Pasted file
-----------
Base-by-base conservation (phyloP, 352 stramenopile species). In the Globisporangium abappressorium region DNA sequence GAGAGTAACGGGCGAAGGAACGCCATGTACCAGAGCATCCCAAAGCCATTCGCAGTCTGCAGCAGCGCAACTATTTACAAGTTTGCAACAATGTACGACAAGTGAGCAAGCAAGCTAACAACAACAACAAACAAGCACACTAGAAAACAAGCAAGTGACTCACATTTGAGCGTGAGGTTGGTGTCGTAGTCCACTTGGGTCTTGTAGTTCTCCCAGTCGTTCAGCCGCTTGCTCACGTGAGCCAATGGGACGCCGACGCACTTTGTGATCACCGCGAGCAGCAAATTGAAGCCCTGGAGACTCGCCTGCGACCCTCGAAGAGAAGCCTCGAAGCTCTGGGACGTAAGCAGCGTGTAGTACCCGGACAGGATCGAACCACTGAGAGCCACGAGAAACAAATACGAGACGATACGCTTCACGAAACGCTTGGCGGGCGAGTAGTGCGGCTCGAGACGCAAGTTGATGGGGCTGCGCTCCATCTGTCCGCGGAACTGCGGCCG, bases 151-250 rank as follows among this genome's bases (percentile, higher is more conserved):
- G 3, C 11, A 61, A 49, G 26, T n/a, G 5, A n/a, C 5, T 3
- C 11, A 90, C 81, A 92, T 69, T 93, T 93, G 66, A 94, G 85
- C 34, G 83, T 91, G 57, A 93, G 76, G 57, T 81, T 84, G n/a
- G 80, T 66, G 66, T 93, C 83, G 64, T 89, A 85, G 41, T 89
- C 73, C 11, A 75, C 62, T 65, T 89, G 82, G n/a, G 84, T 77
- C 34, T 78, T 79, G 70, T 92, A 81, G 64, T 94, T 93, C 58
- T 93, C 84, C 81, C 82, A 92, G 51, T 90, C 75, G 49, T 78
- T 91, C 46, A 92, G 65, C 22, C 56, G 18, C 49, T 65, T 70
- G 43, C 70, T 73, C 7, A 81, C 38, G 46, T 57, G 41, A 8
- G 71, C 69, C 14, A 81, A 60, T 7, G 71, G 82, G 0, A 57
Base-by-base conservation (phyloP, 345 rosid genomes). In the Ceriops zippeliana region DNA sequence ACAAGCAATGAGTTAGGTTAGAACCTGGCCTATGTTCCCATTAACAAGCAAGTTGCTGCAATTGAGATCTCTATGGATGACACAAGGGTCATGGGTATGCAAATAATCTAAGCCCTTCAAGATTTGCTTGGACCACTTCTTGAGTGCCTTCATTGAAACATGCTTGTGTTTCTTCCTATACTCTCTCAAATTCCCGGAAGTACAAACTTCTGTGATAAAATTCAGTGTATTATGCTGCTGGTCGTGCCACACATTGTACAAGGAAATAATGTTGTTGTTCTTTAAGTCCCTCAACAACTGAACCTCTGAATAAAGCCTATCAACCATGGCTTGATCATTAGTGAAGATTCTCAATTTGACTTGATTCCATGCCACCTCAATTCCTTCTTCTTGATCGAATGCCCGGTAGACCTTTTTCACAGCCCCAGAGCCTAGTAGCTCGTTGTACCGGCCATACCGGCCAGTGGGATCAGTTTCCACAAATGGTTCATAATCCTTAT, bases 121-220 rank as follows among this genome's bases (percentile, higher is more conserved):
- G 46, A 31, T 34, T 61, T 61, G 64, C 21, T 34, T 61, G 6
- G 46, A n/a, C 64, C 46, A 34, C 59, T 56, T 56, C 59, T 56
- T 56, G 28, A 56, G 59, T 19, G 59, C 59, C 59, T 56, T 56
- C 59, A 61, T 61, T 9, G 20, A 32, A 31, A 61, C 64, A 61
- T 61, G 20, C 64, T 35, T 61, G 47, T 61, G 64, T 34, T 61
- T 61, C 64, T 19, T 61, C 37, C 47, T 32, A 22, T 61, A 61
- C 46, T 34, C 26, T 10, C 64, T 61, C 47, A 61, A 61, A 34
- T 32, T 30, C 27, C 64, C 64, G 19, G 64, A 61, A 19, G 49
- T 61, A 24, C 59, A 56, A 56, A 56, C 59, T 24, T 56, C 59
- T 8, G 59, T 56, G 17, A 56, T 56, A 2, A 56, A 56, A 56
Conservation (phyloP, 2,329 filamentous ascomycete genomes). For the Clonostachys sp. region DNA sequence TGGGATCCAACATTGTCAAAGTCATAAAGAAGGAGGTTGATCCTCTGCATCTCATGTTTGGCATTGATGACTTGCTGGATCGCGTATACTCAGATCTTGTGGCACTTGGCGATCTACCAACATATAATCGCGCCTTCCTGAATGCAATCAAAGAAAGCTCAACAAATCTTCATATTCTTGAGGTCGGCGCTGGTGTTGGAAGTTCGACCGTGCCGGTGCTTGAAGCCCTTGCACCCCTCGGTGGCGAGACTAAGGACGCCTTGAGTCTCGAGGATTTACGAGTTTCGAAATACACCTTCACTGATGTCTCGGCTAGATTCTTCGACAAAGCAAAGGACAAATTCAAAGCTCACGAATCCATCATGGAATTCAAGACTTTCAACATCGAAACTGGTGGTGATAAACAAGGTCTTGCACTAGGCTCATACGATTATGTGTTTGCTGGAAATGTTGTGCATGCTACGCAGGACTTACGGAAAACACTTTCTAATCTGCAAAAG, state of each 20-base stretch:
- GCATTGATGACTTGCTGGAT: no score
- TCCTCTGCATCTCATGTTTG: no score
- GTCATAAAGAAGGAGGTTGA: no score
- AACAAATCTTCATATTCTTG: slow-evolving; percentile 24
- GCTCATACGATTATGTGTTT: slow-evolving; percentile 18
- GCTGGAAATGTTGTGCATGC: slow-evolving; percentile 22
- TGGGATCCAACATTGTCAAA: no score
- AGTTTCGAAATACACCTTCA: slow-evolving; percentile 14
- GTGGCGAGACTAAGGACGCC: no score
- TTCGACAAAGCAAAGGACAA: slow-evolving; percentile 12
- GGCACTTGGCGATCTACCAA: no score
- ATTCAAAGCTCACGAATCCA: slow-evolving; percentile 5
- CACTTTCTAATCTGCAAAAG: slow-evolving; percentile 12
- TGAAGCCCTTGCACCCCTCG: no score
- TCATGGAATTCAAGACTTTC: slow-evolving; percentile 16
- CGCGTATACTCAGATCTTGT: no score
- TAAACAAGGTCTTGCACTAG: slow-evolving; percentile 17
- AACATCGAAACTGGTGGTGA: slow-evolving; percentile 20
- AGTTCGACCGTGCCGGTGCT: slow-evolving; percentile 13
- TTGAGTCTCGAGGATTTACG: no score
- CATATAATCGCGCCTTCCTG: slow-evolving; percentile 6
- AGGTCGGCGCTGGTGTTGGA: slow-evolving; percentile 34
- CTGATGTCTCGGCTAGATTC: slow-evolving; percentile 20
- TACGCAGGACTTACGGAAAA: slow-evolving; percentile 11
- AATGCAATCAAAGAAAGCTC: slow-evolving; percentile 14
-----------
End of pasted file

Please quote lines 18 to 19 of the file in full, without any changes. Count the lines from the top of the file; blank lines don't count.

- T 61, C 64, T 19, T 61, C 37, C 47, T 32, A 22, T 61, A 61
- C 46, T 34, C 26, T 10, C 64, T 61, C 47, A 61, A 61, A 34